Friday & Saturday | September 21-22 | 6-8:30pm

Bayanihan Community Center
1010 Mission Street @ 6th
San Francisco

Suggested Donation: $5-20

Join Kularts for two evenings of performance inspired by people’s resistance to state violence. Forty years ago, Ferdinand Marcos declared Martial Law, ushering over two decades of brutal dictatorship, repression, murders (aka “salvaging”), and the subsequent revolution, now known as” People Power Movement.”

Make Your Own Revolution provides a space for the community to commemorate the traumas of martial law and remember the strength of “people power.” Activities include staged readings; live music; participatory sidewalk drawing; and the installation of a bangka, a boat sculpture inspired by indigenous ritual.

Saturday, September 22, 2012:

An Introduction to Baybayin Lecture & Workshop video download

Filmed on 7/28/12 at Capital G, Philippines. This was during my art show and Ka2 hat launch.

Talking points:
– What the Ka logo means
– Why Alibata?
– History
– Filam experience
– Benefits of Baybayin
– Baybayin today
– Issues
– Strokes
– Translation technique
Duration: Approximately 105 mins
File type: MP4
File size: 627mb zipped

Price: Free/Donation
I’ll leave it up to you on how much you want to pay. Even if you make the price $0.00, you will be emailed a link to you to download.

If you do wish to donate (thank you), just enter the amount and click Update Cart. You can then select Paypal or Google Checkout (you don’t need an account to buy).

Why am I doing this? I want to experiment to see if the Filipino community reacts to donation products. I think that people in general are generous enough and will donate a fair price to cover for those who cannot afford to give. Salamat

If your interested in having a lecture & workshop at your school or organization, contact me at christian@baybayin.com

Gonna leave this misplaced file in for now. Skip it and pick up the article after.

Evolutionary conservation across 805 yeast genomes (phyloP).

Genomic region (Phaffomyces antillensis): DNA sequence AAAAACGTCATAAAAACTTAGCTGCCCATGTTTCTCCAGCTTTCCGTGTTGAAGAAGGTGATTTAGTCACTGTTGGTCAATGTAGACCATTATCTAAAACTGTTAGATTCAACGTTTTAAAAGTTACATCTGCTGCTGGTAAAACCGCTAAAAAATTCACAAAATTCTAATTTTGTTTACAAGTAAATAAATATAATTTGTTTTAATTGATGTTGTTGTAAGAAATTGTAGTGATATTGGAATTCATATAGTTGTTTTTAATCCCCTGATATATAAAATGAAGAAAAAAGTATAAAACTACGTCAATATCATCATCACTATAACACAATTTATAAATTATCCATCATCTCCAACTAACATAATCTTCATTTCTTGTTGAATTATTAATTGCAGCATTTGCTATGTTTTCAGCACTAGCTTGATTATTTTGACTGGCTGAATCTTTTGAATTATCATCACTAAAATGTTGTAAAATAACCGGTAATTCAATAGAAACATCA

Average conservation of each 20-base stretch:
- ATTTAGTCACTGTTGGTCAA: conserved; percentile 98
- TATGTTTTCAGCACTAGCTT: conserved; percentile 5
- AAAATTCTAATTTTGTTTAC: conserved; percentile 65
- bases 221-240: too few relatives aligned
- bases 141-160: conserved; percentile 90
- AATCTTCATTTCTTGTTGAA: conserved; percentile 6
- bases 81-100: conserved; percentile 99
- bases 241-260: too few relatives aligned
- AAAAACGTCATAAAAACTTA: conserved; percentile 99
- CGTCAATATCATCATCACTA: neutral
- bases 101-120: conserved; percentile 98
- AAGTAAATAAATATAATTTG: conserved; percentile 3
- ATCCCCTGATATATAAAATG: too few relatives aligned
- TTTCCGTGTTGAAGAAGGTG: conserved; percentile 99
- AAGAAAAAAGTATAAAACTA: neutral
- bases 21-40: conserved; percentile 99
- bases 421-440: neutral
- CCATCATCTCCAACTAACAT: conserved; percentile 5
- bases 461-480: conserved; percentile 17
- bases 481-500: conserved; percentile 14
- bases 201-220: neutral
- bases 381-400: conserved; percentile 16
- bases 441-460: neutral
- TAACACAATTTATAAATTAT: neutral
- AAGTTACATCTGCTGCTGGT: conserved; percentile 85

Download now

Baybayin movie – The Palawan Script

A Baybayin movie is coming soon. Not my documentary, but a real MOVIE by Auraeus Solito who’s known around the world for his films such as Busong and my favorite, The Blossoming of Maximo Oliveros.

From what I’ve heard, the plot of the story is about 2 sisters (Assunta and Alessandra de Rossi – schwing) in love with a mute man. How will they communicate? Baybayin of course!

This film comes at an interesting time, not based on the resurgence of Baybayin in general but for Palawan culture stepping up and taking the international spotlight. There was the campaign of “It’s more fun in the Philippines” featuring the breathtaking promotion photos and in the San Francisco (USA) area there was a dance project called Tagabanua headed by Jay Loyola.

During my last filming trip to the Philippines, I visited the National Museum where I saw the Palawan script on bamboo from Brook’s Point. I found a book Letters from Palawan by Criselda Yabes about her 1st hand experience searching for the last few people that write the script.

In the Baybayin community, there’s a concern about the preservation of the script there because of the lack of advocates from Palawan. With this film and other cultural events, perhaps one of the artists can spearhead something in Palawan like the Mangyan Heritage Center in Mindoro and Mike Pangilingan for Kulitan from Pampanga.

Can’t wait to see it and I know it will push the Baybayin movement further. Please support this project.